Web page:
The other day a regular treadmill user whose weight loss efforts had derailed asked me the best way to kickstart her toning aspirations. I told her resistance training and diet. She said ‘oh’ and headed back for more treadmill.
Hey, if me saying more cardio makes you happy then knock yourself out. Just don’t expect big changes.
When traveling south, prepping for an upcoming event or slimming down for the summer, make sure you’re getting the biggest bang for your shaping buck. Spinning your wheels isn’t an option with the clock ticking.
Below are the best body-shaping strategies in order of priority. Sure, all exercise is great, but you need to be specific when trying to ignite change. Beyond the physiology of each tactic, try to understand the logic behind its place in the list.
It’s not breaking news that lifting weights transforms your body. This is especially important for women, who have a harder time gaining muscle and dropping fat than men. Boosting testosterone and spurring a sluggish metabolism through weight training is important for greater overall results.
The reason this sits at number one, however, is because your body responds quicker to resistance training than diet or cardio. Some notice a difference after the first workout. Quick results are important (especially when you’re not 100 per cent sold on the whole exercise thing) as early success tends to influence other positive behaviors like commitment and portion control at the dinner table.
Tip: According to a study reported in the Journal of Strength and Conditioning Research (Radaelli et al. 2015), the best shaping (hypertrophy) results comes from lifting five sets per exercise. Remember to keep things simple — approximately three workouts per week, three to four exercises per session. Quantity should never compromise quality.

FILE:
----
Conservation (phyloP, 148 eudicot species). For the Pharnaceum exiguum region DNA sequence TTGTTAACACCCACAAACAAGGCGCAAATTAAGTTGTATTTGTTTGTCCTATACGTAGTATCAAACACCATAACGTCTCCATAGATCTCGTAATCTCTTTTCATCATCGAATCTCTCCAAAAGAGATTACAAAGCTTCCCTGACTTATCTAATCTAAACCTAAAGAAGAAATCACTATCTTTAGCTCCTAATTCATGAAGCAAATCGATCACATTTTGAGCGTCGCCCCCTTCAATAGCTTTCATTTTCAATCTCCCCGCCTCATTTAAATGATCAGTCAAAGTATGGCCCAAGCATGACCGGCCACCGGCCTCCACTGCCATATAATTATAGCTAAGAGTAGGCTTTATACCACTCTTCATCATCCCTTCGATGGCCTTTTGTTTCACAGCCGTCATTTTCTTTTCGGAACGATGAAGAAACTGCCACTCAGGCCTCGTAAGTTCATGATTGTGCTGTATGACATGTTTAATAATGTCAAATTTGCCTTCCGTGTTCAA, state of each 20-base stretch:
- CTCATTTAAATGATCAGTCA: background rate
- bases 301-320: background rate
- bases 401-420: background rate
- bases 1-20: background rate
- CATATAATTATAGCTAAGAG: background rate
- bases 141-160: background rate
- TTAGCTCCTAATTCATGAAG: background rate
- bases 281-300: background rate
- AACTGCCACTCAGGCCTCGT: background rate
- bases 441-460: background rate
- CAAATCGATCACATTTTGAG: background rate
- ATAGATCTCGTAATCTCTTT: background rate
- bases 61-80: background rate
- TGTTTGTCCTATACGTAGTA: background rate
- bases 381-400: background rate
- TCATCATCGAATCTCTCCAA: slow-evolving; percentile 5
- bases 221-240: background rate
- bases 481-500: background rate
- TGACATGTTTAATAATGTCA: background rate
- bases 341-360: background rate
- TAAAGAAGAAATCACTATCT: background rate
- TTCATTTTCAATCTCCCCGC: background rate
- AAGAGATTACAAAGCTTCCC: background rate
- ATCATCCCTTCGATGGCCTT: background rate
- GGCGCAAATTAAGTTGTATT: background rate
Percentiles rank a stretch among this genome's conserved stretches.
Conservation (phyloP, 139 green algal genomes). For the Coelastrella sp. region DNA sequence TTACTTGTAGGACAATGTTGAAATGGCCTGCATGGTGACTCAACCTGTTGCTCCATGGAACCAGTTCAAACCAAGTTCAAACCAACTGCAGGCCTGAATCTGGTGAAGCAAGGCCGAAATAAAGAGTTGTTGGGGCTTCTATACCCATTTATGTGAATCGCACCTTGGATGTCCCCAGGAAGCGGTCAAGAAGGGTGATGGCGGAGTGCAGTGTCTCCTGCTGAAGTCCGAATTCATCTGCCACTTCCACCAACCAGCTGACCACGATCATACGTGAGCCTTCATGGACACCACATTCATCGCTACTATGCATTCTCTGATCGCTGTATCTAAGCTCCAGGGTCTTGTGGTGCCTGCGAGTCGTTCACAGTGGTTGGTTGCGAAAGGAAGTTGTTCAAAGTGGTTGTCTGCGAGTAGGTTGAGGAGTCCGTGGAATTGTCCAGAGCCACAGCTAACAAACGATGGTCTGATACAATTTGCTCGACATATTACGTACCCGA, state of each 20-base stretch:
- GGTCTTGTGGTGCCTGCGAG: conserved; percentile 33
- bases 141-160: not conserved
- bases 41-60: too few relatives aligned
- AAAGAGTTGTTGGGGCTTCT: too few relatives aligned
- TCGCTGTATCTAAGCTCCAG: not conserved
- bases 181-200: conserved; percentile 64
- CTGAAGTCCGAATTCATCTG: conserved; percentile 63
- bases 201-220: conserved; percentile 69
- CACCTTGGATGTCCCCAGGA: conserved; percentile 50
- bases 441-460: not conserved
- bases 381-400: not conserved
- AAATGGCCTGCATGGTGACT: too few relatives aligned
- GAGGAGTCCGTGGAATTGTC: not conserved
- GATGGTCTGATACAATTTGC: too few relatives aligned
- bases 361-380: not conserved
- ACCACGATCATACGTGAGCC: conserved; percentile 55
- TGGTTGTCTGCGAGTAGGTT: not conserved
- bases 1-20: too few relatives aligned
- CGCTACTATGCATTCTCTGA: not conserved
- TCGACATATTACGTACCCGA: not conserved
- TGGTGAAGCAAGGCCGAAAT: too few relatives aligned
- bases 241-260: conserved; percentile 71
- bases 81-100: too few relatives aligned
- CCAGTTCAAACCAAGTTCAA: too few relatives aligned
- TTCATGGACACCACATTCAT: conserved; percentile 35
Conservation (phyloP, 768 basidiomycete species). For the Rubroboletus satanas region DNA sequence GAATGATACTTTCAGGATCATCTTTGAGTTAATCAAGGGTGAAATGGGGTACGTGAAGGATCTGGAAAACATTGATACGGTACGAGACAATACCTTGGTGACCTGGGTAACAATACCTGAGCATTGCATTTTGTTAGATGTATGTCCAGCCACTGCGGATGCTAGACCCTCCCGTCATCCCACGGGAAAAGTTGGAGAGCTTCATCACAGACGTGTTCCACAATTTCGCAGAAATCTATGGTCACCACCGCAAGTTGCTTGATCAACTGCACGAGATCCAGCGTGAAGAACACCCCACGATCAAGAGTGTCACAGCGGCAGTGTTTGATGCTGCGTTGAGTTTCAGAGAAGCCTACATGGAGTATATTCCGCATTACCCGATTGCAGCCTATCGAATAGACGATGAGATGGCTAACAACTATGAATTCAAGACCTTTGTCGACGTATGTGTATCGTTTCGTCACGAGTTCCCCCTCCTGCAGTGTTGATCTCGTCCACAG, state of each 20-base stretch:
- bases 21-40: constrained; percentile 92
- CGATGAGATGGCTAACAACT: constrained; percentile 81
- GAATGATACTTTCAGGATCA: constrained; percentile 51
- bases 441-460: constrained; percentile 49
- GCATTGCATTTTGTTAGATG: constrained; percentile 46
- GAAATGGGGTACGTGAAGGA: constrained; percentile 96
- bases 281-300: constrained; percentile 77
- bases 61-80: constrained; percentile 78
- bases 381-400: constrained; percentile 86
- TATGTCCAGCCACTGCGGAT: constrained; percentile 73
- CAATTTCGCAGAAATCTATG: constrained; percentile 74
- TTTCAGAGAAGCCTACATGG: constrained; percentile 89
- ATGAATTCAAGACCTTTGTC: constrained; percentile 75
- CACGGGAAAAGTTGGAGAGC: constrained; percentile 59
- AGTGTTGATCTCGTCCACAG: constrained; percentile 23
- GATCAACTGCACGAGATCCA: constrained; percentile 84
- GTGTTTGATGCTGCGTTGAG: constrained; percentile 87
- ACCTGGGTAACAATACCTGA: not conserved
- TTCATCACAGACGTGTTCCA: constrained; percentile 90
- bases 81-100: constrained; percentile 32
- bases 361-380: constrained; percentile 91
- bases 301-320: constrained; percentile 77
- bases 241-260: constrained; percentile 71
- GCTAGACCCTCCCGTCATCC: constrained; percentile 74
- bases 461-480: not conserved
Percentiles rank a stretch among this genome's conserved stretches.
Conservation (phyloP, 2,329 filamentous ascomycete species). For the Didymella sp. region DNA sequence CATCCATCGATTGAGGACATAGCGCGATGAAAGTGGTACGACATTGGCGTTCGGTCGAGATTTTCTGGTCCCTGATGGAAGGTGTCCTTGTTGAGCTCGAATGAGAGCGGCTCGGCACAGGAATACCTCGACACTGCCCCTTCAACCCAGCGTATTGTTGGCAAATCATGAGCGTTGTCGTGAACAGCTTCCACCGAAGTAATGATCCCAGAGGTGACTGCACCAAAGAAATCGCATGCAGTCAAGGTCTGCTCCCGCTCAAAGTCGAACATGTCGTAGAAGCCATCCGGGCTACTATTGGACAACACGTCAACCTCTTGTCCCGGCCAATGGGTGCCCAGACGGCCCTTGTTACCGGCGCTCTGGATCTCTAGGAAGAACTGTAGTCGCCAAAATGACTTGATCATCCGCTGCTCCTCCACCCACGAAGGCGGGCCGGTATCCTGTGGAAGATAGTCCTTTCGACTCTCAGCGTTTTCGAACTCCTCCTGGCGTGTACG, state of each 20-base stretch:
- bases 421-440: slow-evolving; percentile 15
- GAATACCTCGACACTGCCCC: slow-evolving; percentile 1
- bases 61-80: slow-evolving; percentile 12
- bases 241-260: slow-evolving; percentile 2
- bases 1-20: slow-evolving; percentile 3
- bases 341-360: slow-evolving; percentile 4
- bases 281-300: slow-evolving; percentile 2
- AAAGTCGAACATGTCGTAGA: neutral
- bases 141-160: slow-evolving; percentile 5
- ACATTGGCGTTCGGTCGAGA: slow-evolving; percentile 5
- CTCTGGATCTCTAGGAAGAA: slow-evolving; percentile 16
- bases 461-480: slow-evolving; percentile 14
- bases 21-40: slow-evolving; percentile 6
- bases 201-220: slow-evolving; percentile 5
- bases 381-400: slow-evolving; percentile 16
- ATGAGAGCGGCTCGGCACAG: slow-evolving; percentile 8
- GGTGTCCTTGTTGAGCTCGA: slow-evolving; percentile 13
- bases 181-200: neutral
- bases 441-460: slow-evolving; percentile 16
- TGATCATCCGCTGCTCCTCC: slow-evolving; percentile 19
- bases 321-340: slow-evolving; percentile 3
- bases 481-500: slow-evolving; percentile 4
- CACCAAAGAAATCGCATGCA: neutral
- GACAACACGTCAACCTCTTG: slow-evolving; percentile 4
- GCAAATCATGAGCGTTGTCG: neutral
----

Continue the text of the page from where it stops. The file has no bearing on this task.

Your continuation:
If you’ve been counting calories and not seeing results you may want to give Time Restricted Eating (TRS) a try.
Simply put, TRS follows the feeding patterns of our ancient ancestors. Until relatively recently, eating was done to fuel physical work and safeguard survival. Waking up alive was an accomplishment, followed closely by hunting and gathering. When it got dark, more sleep. Rather than feeding all day, cavemen ate when they could — probably once a day, often not at all.
Today, we sluggishly roll out of bed to a dose of caffeine and sugar followed by more caffeine and sugar. This goes on for most of the day and into the evening, when we switch to decaf and alcohol. Unable to fully process calories and sugar between ‘feedings’, we simply park it as fat.
With TRS you want to open your non-feeding window as wide as possible, allowing your body time to process calories. According to recent studies this is good for both longevity and weight loss. Push the muffin off late into the morning and stop eating by six.
Tip: For more information on Time Restricted Eating, check out Dr. Satchin Panda, Dr. Peter Attia and Dr. Jason Fung on YouTube. By the way, no one needs a muffin.
Arguably, perseverance should hold the number one spot on this list. The problem is, its boring.
Weight loss success comes from trial and error — it’s never a straight line. The best exercise program prescribed by a Hollywood trainer-to-the-stars produces nothing if you skip workouts.
People who exercise with friends, family, or a trainer achieve much better results than those who go it alone. Why? Someone is counting on you. We’re fine disappointing ourselves but think twice about letting someone else down.
Tip: “People who achieve great feats, no matter what field, understand that failure is not a stumbling block but a stepping stone on the road to success.” – Tal Ben-Shahar
Sliding in at number four is cardio! While steady state cardio burns calories during exercise (whole donut in; half donut out), weights burn calories during and after exercise — not to mention a laundry list of benefits that accompany weight training. Interval cardio training tends to burn more calories than both steady state cardio or weights in less time.
Tip: Despite my attempt to throw shade at overly optimistic cardio thinking, it may be your best bet if you aren’t willing to try anything else. To be clear, regular cardio has many benefits — just don’t expect the treadmill to tighten muscle or absolve you of diet sins committed throughout the day.
In the game of rock-paper-scissors, weights crush cardio and diet covers both weights and cardio.